Troops facing the riddle of the sands

CROSSING the border was clearly the easy part. Today the question is how much to trust the white flags being waved at coalition troops whose mission ordained from on high is not to conquer but to liberate.

By James Fraser

Crossing the border was clearly the easy part.

Today the question is how much to trust the white flags being waved at coalition troops whose mission ordained from on high is not to conquer but to liberate.

Bands of fanatical Iraqi militia are coming out of the woodwork and circling British troops who are combing the southernmost reaches of Iraq as they mop-up the uneasy vacuum left after the initial US-led onslaught.


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It is a dangerous task. On Friday a US Marine officer was killed in a drive-by shooting, yesterday a member of the Black Watch died in an incident further to the west, near Basra, involving what appeared to be a group of civilians.

It is unclear at this stage whether he was fired on by a rocket or small arms – but there was no equivocation in the response of his Scottish comrades.

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They stormed the Ba'ath Party HQ in Basra in an attack which initial reports say the survivors number high-ranking party officers.

The threat of suicide bombers, for so long a curse of the Middle East, has also increased as the war becomes not quite the pushover strategists at first expected.

Though 16 Air Assault Brigade are said to remain on a full war footing, the operation has become a sort of counter-terrorist sweep in which innocent groups of Bedouin tribesman and Marsh Arabs must be distinguished from Saddam's feared Fedayeen loyalist militiamen, who have swapped their uniforms for civilian clothes.

This unseen guerrilla army has become a worry as they scout out weapons caches stowed away beneath the sand. Helicopters of the Army Air Corps and soldiers from the Royal Irish Regiment must hunt them down first.

"All troops are exercising extreme caution when they approach civilians," said 3 Regiment, Army Air Corps' spokesman, Captain Matt Wilcock. "But we are still keen to talk to the locals and interact with them as they could provide vital intelligence. Each situation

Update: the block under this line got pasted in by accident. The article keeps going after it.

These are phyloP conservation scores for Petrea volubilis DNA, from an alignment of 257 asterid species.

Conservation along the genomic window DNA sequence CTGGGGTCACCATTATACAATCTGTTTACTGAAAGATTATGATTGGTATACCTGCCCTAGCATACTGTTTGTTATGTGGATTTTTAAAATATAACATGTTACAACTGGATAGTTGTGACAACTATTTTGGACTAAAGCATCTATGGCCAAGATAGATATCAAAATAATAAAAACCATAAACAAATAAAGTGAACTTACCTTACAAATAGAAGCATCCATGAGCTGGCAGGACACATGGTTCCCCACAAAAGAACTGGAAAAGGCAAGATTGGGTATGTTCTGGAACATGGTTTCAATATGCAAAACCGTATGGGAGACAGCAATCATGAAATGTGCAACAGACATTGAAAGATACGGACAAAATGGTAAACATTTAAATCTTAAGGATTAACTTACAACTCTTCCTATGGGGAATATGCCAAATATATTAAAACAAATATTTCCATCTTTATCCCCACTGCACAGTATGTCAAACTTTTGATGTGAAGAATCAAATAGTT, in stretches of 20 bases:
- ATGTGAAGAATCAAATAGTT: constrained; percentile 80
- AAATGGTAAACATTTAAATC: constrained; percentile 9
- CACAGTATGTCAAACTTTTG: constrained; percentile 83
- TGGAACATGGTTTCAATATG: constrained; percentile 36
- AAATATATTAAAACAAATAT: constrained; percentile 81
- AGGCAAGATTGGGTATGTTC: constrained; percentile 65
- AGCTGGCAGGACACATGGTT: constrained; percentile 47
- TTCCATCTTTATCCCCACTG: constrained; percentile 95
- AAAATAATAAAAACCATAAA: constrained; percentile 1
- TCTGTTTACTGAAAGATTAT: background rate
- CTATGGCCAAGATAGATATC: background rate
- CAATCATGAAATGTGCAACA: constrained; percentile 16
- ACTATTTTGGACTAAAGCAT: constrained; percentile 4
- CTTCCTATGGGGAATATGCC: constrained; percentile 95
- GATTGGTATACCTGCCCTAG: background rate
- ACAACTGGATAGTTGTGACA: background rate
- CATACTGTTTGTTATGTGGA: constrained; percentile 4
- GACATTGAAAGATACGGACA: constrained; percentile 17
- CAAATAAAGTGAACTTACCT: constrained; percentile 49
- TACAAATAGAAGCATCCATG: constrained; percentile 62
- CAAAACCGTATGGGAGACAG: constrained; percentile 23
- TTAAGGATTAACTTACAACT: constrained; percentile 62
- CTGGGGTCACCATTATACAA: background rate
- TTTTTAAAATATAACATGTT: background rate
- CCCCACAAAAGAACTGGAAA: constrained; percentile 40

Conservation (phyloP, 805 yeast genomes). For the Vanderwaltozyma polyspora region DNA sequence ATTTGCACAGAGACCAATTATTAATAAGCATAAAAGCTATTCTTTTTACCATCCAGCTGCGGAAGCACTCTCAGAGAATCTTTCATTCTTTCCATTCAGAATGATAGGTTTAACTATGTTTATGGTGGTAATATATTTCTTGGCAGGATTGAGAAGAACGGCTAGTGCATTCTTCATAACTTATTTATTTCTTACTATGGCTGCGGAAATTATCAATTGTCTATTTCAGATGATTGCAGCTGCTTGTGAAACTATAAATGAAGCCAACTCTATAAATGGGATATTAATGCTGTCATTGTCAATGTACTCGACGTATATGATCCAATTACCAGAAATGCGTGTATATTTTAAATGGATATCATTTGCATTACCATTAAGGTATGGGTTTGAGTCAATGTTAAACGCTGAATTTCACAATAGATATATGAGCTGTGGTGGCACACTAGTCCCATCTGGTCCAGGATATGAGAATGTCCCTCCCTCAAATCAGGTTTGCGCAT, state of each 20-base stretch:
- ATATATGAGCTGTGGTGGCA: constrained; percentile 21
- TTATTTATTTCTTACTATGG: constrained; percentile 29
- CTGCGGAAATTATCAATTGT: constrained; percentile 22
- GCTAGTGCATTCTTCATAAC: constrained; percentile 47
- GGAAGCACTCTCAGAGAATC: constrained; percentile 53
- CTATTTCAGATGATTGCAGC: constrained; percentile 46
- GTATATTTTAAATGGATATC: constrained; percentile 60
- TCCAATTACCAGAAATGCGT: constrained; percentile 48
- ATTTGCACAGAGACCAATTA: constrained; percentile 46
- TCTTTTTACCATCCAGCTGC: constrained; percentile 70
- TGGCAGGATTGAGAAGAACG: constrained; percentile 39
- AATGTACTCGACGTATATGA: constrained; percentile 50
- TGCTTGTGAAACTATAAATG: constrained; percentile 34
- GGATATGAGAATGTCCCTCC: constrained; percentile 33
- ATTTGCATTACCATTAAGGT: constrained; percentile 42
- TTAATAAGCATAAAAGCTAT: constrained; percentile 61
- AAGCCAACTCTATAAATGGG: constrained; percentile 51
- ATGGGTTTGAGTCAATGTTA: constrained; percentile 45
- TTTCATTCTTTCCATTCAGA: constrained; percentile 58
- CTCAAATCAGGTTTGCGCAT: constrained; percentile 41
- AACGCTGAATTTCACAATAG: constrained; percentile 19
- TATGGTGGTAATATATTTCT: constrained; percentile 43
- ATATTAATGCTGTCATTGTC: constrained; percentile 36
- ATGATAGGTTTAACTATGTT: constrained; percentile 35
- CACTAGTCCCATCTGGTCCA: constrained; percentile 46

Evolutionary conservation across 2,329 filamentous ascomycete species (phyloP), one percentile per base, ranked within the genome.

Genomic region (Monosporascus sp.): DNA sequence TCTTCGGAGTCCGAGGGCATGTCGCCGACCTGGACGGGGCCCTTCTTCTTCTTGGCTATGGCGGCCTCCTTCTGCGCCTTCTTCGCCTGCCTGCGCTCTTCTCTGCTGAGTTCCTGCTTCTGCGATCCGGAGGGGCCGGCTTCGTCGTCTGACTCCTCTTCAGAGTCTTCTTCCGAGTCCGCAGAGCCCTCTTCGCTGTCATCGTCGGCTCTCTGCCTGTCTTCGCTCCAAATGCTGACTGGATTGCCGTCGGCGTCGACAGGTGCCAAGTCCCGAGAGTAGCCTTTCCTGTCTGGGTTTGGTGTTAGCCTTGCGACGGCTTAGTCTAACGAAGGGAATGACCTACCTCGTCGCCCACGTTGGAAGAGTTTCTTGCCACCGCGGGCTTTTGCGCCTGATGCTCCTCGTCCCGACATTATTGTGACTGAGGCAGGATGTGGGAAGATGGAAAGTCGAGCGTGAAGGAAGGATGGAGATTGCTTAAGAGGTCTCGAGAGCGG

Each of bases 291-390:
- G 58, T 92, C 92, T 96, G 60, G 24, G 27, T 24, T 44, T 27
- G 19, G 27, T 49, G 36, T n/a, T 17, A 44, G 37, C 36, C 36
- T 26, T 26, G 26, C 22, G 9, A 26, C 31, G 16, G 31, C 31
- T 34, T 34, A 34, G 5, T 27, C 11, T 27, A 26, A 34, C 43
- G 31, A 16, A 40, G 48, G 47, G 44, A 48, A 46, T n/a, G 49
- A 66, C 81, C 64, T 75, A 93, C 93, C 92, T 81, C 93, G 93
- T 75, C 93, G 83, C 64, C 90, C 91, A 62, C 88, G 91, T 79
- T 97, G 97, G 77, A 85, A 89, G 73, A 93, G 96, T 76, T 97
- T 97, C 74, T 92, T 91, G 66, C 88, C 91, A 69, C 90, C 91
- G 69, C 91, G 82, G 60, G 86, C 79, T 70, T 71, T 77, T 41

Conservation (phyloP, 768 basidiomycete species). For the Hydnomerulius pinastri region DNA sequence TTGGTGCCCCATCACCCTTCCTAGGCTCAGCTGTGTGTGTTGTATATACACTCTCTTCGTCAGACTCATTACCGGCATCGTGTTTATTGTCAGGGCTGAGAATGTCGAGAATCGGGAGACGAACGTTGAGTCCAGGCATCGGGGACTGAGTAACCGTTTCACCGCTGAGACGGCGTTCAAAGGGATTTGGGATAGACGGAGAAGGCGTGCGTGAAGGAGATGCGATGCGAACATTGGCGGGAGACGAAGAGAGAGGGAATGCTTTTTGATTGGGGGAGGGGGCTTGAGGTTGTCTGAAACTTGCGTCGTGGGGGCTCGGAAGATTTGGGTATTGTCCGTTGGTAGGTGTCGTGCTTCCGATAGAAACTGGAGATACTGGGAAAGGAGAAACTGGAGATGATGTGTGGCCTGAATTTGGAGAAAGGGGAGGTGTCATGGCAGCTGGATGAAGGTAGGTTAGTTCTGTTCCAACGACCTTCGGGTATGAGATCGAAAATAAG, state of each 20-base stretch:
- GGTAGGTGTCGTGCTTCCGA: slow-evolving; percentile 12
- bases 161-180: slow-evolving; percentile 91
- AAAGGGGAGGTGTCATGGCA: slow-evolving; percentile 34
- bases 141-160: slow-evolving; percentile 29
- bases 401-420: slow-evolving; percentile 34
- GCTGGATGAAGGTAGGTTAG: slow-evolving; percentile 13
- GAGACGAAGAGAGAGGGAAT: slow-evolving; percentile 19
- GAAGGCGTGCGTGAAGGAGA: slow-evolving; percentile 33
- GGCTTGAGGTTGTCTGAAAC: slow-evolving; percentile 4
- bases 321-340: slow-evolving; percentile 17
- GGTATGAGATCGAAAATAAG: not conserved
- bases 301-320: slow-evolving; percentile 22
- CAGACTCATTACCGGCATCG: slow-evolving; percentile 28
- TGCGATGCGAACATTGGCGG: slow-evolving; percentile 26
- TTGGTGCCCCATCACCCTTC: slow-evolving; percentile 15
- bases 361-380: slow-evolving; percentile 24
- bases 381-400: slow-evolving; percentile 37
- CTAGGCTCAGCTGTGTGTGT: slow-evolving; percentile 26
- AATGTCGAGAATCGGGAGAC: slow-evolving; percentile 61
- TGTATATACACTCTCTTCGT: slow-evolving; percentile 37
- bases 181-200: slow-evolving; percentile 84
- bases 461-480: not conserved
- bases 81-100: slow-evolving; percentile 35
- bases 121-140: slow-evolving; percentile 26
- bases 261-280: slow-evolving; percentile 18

must be taken on its merits."

He added anyone bearing arms, as were many of the prisoners taken in the first days of the conflict, is now likely to be shot.

These guerrilla tactics – where gunmen hide among a civilian population – is the kind of warfare that the British Army can boast 30 years' experience of combating: Northern Ireland – "the best training ground in the world," as one NCO told me.

But the Iraqi desert is an entirely different arena to the bandit country of South Armagh or a Belfast estate.

As I write, a sandstorm is blowing a gale, tugging at the tent and scouring faces and hands with fine dust.

And a sandstorm provides perfect cover for an enemy who knows the terrain well.

Patrols are now out on the ground and in the air, probing the featureless dunes around the AAC's forward desert base investigating what are at the moment sketchy reports that, some distance away, one of its helicopters was targeted by a rocket-propelled grenade.

But as the boom artillery mingles with the sound of thunder and lightning in the Paras' more conventional battle further to the north, the jokes at least show no sign of drying up.

"This is going to be a chipping away type war, Jimmy," Corporal Russ Hewitt confided over breakfast. "And it's going to be a long one. I was supposed to take the kids skiing at Christmas – haven't they seen my schedule?"

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